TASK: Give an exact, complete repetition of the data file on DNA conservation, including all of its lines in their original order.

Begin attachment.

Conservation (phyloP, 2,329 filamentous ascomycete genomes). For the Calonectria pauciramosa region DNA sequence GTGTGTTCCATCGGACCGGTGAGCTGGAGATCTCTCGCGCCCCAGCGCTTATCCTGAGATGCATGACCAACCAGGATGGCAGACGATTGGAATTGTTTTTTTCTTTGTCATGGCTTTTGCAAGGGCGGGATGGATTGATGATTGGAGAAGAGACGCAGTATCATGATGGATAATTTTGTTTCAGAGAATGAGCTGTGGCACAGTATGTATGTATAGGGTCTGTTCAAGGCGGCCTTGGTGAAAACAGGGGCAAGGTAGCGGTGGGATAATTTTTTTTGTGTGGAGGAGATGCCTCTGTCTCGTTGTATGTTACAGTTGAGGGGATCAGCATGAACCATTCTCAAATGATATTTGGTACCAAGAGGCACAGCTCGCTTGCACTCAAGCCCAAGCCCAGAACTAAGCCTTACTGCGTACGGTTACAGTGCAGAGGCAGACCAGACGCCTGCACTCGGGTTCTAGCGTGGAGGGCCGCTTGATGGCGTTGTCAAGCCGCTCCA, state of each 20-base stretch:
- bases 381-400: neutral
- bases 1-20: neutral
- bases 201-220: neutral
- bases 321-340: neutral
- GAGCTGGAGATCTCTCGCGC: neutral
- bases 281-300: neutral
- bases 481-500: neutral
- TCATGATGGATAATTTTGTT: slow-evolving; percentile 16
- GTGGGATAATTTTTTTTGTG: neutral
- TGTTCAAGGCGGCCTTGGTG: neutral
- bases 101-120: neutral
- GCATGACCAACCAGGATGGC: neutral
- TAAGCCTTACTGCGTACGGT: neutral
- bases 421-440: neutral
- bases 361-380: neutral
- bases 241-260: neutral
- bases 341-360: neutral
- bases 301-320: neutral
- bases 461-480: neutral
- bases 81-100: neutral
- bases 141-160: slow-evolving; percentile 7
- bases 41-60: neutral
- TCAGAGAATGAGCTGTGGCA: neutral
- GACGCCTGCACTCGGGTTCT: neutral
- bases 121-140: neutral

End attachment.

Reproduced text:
Conservation (phyloP, 2,329 filamentous ascomycete genomes). For the Calonectria pauciramosa region DNA sequence GTGTGTTCCATCGGACCGGTGAGCTGGAGATCTCTCGCGCCCCAGCGCTTATCCTGAGATGCATGACCAACCAGGATGGCAGACGATTGGAATTGTTTTTTTCTTTGTCATGGCTTTTGCAAGGGCGGGATGGATTGATGATTGGAGAAGAGACGCAGTATCATGATGGATAATTTTGTTTCAGAGAATGAGCTGTGGCACAGTATGTATGTATAGGGTCTGTTCAAGGCGGCCTTGGTGAAAACAGGGGCAAGGTAGCGGTGGGATAATTTTTTTTGTGTGGAGGAGATGCCTCTGTCTCGTTGTATGTTACAGTTGAGGGGATCAGCATGAACCATTCTCAAATGATATTTGGTACCAAGAGGCACAGCTCGCTTGCACTCAAGCCCAAGCCCAGAACTAAGCCTTACTGCGTACGGTTACAGTGCAGAGGCAGACCAGACGCCTGCACTCGGGTTCTAGCGTGGAGGGCCGCTTGATGGCGTTGTCAAGCCGCTCCA, state of each 20-base stretch:
- bases 381-400: neutral
- bases 1-20: neutral
- bases 201-220: neutral
- bases 321-340: neutral
- GAGCTGGAGATCTCTCGCGC: neutral
- bases 281-300: neutral
- bases 481-500: neutral
- TCATGATGGATAATTTTGTT: slow-evolving; percentile 16
- GTGGGATAATTTTTTTTGTG: neutral
- TGTTCAAGGCGGCCTTGGTG: neutral
- bases 101-120: neutral
- GCATGACCAACCAGGATGGC: neutral
- TAAGCCTTACTGCGTACGGT: neutral
- bases 421-440: neutral
- bases 361-380: neutral
- bases 241-260: neutral
- bases 341-360: neutral
- bases 301-320: neutral
- bases 461-480: neutral
- bases 81-100: neutral
- bases 141-160: slow-evolving; percentile 7
- bases 41-60: neutral
- TCAGAGAATGAGCTGTGGCA: neutral
- GACGCCTGCACTCGGGTTCT: neutral
- bases 121-140: neutral